How BYU’s 1996 football team provided the blueprint for upcoming success in the Big 12

Story by Tanner Lewis with Jackson Payne. Cover art by Emme Franks.

This story is part of the November 2021 issue of the Daily Universe Magazine and Universe Live Magazine Show.


At halftime of BYU football’s matchup with Arizona State on Sept. 18, 2021, the 1996 edition of gridiron Cougars were honored on the field at LaVell Edwards Stadium. As a tribute video displayed notable moments from the magical season, a white-out sea of fans roared in appreciation. 

It’s been 25 years since this group of athletes played on the same field where they were being honored — not to mention in a stadium that now carries the name of their beloved coach. The 1996 team capped its tremendous and historic campaign by defeating Kansas State in the Cotton Bowl, which is still the only New Year’s Day bowl appearance in BYU history. Now, in two short years, the Cougars and Wildcats will reunite in the Big 12 as new conference foes. 

BYU cheers as they win the 1996 Cotton Bowl. (Mark Philbrick/BYU Photo)

Much has changed for BYU football in the past quarter-century. Long gone are their days in the Western Athletic Conference, jumping ship to the Mountain West in 1999, shuffling through independence in the 2010s and now preparing for their new Big 12 digs to finally place the Cougars in the major conference position they have long sought after. Former 1996 players Aaron Roderick and Ed Lamb now find themselves on BYU’s coaching staff, and a few of their teammates now have sons suiting up for the Cougars. 

While the 1996 halftime recognition was about remembering and honoring the past, in many ways it was also a glance ahead. In reality, the 1996 football squad offers the program a blueprint for future success when BYU joins the Big 12 and beyond, making the 1996 legacy stronger and more relevant than ever before.

“I would say that what they brought was that standard of excellence, showing what the BYU football program could be,” 1996 defensive lineman Matt Peel said. “Now you see that we’re going to the Big 12, to continue that legacy with all the teams that we’ve had. I think (the 1996 team) is one of the best teams that we’ve ever had and put BYU on the map.”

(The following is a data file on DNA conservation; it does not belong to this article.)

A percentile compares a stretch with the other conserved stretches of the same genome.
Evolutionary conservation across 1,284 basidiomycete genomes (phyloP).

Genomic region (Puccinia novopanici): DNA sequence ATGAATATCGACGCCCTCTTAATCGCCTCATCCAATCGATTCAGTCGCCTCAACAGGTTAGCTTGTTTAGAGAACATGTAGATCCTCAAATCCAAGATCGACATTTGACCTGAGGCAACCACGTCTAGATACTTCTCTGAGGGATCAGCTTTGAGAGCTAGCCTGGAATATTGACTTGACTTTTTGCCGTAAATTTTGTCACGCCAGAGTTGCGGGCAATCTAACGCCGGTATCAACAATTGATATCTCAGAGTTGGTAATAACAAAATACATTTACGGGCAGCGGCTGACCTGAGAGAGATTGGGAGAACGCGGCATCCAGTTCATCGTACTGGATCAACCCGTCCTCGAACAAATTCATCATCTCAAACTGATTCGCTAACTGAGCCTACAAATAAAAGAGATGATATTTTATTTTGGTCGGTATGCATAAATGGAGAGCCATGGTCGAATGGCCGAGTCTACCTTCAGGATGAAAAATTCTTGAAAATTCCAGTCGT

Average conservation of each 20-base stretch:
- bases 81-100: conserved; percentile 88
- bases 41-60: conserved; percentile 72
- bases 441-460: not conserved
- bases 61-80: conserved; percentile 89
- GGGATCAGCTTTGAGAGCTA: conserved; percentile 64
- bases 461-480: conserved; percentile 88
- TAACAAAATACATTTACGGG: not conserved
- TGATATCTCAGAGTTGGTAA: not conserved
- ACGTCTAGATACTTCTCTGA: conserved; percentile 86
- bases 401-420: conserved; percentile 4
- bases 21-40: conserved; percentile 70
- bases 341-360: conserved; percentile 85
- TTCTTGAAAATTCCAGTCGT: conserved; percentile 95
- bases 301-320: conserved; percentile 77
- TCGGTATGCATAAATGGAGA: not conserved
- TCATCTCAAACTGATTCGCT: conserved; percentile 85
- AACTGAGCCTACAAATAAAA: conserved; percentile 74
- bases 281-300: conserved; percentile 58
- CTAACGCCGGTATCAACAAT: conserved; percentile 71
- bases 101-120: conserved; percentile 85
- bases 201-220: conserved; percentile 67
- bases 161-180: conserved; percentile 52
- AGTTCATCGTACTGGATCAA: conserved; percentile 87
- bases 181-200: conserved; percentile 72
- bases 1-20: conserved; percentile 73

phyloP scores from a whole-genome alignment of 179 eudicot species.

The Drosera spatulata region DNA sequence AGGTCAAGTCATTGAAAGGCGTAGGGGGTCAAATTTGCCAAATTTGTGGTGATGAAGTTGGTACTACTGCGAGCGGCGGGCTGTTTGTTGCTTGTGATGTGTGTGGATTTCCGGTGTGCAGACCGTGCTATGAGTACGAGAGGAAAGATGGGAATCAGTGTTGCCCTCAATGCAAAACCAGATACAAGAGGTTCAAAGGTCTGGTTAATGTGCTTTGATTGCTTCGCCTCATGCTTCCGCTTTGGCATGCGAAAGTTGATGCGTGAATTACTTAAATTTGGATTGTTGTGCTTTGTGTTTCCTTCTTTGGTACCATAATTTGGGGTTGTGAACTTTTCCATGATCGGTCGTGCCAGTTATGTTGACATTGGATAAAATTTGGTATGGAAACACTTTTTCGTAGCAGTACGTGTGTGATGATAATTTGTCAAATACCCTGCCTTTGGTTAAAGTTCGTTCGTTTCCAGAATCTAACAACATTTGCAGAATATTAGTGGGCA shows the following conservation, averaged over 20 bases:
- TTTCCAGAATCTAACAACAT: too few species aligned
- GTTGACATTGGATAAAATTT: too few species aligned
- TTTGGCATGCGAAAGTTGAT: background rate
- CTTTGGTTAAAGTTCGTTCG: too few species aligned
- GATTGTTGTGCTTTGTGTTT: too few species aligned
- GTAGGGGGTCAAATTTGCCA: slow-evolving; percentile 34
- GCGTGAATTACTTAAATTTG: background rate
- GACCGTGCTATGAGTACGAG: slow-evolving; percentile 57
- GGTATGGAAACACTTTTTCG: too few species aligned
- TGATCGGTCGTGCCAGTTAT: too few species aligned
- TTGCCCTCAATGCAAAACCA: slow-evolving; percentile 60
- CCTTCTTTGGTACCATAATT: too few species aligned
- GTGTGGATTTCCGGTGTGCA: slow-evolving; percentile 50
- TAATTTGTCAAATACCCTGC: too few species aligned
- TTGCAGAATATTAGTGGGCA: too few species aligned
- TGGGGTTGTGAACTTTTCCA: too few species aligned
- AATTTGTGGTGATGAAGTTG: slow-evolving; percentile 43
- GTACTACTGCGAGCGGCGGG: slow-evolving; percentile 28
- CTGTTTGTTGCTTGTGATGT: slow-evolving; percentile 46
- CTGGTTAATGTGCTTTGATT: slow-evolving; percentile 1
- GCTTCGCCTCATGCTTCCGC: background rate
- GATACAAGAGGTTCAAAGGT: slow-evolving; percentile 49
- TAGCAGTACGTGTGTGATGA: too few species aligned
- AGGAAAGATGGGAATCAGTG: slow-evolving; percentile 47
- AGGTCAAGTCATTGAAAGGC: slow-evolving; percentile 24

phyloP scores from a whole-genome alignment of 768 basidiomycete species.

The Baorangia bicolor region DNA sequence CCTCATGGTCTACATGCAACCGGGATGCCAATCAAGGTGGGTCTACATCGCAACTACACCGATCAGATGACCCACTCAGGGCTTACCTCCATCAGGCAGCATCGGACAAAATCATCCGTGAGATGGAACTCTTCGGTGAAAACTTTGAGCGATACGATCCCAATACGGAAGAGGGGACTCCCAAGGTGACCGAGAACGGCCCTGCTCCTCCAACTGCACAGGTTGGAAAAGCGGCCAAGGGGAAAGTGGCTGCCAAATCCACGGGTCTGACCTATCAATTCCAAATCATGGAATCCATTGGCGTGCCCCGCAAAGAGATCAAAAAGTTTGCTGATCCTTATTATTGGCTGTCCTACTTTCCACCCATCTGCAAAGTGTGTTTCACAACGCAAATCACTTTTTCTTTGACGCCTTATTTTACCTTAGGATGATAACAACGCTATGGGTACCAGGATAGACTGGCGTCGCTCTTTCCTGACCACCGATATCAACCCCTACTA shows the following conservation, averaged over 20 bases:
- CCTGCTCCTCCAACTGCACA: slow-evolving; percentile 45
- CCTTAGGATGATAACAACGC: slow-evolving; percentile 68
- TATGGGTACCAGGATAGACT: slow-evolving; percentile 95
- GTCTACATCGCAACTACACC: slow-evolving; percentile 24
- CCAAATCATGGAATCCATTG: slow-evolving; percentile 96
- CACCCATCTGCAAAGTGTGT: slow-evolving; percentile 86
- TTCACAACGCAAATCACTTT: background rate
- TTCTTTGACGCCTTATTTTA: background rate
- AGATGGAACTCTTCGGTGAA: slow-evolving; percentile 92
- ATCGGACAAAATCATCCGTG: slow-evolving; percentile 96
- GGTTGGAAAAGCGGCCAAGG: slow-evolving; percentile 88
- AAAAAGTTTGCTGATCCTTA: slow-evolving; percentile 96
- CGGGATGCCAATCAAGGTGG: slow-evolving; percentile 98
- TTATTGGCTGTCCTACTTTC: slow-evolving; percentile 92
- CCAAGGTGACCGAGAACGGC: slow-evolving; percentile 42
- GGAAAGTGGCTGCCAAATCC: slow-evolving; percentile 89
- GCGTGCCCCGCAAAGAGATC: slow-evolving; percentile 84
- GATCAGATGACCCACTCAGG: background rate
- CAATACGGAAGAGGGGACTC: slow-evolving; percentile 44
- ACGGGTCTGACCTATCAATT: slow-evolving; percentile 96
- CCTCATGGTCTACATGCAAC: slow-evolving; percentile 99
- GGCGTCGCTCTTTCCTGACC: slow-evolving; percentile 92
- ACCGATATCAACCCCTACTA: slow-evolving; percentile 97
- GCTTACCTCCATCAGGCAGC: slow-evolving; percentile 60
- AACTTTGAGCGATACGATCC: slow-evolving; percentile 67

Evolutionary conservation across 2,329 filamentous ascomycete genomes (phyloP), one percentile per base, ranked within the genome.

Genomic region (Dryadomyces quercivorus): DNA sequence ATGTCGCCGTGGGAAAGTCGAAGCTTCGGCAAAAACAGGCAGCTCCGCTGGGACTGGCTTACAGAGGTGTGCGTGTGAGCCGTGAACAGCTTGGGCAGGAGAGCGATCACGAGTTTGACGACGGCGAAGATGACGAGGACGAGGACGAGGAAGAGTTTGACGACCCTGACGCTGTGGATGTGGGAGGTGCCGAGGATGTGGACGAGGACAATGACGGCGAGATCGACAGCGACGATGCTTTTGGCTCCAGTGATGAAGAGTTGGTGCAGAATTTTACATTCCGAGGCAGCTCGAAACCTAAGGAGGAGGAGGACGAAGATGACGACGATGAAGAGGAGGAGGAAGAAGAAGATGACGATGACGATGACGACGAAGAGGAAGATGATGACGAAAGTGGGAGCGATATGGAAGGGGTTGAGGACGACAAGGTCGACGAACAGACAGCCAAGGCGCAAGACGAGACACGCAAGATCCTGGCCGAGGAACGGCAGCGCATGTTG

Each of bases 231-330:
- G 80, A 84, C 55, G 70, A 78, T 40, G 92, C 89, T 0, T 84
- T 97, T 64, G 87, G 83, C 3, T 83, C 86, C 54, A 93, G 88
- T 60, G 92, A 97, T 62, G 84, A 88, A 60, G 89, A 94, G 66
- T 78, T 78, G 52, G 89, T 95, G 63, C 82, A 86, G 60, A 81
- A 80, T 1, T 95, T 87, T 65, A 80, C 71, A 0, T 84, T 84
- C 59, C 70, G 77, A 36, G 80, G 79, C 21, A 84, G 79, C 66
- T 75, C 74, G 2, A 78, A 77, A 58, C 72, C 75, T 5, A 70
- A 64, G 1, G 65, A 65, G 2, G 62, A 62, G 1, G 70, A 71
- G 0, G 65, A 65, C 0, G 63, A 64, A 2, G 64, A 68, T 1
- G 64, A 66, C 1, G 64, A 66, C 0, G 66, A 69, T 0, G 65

The 1996 Cougars stand alone from other units because of who they played and, more importantly, how they played. After taking down No. 13 Texas A&M in the opening Pigskin Classic, the Cougars went undefeated at home en route to a then-NCAA record 14 victories on the season and finishing No. 5 in the country. They swept their rivals with road wins over Utah, Utah State and a dramatic overtime victory over No. 20 Wyoming in the WAC conference title game.

Going undefeated at home, sweeping rivals, ranking in the Top 25 and playing on New Year’s comprise quite the resume for the 1996 team, and those same standards are being pursued by the current crop of Cougars. A sign hanging in BYU’s meeting room details the goals of every BYU football team going forward, reading “We will be bowl eligible, protect LaVell’s house, win the rivalries, (have a) Top-25 ranking and make a NY6 bowl.”

A sign with goals the BYU football team will accomplish hanging in the team meeting room. (Dallin Wilks)

Entering the Big 12 will add the target of winning a conference championship to that list, and the 1996 team offers the perfect blueprint to achieve each of those goals.

The 1996 team was a perfect example of balance in all aspects of the game, excelling on offense, defense and special teams. Today, head coach Kalani Sitake has continued to stress the same principles on both sides of the ball.

Led by the Sammy Baugh Trophy winner Steve Sarkisian, the 1996 offense was one of the most explosive units in BYU history — quite impressive for a school with such an existing tradition of scoring prowess. Sarkisian continued the legacy of great BYU quarterbacks, distributing the ball to many different playmakers and setting an NCAA record for the most yards of total offense in two seasons with 6,996. 

“Steve was the field general,” running back James Dye said. “He was the architect. He was the coach/player on the field.” 

A dynamic quarterback like Sarkisian is critical to BYU’s success in the Big 12. Sitake developed Zach Wilson into the No. 2 overall pick and this year Jaren Hall has filled in well. Quarterback play has always been one of the foundations for BYU’s success. With names like Jim McMahon, Steve Young, Robbie Bosco, Ty Detmer and John Beck, it’s easy to see why people call BYU “QBU.” That will have to continue for BYU to have success in the Big 12.

Sarkisian’s many targets featured the two-headed backfield monster of Brian McKenzie and Ronney Jenkins. McKenzie and Jenkins both ran for more than 700 yards in 1996, adding a strong rushing element to an offense traditionally dominated by passing. 

“We’re gonna change it up. We’re not gonna throw the ball, we’re gonna run the ball,” Jenkins said, quoting Edwards after beating Utah in 1996. 


McKenzie and Jenkins each racked up more than 150 yards on the ground against the Utes, prompting legendary former Cougar quarterback Jim McMahon to quip, “What is this? This is not BYU Football. What’s with all this running?”